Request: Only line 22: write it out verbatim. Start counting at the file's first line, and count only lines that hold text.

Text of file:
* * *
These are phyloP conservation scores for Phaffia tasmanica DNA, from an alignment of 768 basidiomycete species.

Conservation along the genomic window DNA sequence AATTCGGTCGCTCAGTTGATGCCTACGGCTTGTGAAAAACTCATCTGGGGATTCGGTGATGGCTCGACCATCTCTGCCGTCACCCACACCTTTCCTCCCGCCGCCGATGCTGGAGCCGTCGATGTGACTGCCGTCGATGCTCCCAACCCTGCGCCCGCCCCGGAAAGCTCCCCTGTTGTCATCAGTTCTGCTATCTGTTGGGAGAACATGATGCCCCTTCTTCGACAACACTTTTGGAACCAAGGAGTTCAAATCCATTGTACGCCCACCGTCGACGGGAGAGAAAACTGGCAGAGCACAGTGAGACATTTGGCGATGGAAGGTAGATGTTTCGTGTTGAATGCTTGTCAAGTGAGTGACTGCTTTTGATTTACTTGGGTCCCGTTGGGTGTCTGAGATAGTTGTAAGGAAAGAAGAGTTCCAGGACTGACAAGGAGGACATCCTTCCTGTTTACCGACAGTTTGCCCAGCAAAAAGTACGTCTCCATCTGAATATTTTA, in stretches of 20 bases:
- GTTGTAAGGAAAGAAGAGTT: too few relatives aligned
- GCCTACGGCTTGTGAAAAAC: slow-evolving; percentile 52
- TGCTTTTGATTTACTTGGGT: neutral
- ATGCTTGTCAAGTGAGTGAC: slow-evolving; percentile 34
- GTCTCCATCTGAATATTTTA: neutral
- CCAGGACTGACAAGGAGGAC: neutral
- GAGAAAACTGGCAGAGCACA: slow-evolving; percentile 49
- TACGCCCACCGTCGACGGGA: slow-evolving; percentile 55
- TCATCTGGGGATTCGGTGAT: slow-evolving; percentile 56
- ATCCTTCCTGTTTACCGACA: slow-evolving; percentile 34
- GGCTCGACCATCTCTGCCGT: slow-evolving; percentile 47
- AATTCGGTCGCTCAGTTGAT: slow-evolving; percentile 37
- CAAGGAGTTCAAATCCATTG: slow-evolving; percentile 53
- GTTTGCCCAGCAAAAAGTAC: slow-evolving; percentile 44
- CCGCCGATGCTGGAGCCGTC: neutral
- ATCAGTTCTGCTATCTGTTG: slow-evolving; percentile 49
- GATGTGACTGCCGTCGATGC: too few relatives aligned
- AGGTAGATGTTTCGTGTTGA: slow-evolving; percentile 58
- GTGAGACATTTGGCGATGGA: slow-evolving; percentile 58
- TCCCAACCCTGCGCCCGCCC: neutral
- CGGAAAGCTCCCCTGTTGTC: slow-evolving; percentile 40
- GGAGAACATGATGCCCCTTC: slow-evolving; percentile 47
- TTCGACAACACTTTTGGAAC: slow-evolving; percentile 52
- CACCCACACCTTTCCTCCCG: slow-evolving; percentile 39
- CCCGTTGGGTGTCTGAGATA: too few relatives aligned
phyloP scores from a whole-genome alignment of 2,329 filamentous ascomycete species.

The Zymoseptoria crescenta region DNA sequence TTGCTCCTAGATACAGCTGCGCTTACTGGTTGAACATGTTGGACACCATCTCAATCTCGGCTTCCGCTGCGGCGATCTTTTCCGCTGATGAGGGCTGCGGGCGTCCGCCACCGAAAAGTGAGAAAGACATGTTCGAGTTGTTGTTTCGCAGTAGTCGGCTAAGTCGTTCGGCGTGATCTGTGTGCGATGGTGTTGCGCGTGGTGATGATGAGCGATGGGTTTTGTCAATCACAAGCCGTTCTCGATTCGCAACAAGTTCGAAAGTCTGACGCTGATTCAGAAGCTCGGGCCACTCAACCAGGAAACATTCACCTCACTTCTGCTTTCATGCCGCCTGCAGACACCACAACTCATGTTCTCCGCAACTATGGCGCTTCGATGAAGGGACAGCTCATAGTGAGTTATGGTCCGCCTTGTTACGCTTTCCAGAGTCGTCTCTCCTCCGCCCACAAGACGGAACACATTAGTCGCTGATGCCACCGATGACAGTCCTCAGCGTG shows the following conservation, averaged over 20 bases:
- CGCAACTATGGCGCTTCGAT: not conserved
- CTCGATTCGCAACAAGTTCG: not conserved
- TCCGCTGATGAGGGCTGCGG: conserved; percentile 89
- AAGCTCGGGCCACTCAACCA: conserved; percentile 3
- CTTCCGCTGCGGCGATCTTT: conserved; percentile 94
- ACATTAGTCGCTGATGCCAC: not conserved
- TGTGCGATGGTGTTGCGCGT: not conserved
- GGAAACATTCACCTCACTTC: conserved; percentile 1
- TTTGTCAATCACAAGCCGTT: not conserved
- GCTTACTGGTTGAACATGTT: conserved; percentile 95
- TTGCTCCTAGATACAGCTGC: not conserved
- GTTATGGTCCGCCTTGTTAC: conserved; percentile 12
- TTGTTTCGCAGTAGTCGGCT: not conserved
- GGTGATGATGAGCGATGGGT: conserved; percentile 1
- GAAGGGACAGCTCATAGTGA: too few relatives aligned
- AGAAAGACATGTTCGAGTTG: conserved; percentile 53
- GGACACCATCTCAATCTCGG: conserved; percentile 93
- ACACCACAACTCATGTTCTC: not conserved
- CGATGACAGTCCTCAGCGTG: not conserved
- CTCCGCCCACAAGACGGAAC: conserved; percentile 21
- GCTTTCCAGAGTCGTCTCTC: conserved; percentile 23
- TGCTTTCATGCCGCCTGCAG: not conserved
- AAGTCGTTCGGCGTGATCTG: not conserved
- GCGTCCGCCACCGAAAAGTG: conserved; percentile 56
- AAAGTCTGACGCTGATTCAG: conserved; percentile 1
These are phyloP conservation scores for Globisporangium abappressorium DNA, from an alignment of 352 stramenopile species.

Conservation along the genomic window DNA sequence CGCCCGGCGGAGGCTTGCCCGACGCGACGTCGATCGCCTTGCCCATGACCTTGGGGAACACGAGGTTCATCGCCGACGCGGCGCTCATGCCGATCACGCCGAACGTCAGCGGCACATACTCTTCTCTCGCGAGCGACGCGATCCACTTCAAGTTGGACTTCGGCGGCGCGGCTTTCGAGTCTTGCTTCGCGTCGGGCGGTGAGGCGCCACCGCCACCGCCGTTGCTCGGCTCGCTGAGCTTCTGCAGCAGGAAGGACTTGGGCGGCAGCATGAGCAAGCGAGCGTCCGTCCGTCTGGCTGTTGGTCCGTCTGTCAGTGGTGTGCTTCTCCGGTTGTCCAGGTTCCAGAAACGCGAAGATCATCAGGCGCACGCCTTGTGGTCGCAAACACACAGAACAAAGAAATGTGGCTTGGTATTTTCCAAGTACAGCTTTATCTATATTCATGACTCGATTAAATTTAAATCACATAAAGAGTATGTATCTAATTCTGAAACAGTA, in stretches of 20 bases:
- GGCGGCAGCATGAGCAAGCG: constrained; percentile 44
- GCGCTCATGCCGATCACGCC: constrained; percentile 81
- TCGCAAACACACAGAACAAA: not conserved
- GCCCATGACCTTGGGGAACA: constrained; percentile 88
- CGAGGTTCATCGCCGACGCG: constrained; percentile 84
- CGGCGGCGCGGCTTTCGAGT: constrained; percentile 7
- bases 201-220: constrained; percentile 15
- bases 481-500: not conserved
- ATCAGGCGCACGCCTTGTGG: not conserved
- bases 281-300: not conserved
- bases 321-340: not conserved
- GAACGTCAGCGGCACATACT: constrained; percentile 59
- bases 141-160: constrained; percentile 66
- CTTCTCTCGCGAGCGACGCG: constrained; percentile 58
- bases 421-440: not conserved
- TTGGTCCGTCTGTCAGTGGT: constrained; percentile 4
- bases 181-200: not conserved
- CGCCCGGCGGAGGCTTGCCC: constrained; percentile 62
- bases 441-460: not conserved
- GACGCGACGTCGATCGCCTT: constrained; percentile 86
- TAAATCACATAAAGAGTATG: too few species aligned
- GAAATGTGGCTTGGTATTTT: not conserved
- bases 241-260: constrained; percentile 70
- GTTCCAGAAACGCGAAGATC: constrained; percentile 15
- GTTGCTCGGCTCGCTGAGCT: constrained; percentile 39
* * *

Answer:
- TCCCAACCCTGCGCCCGCCC: neutral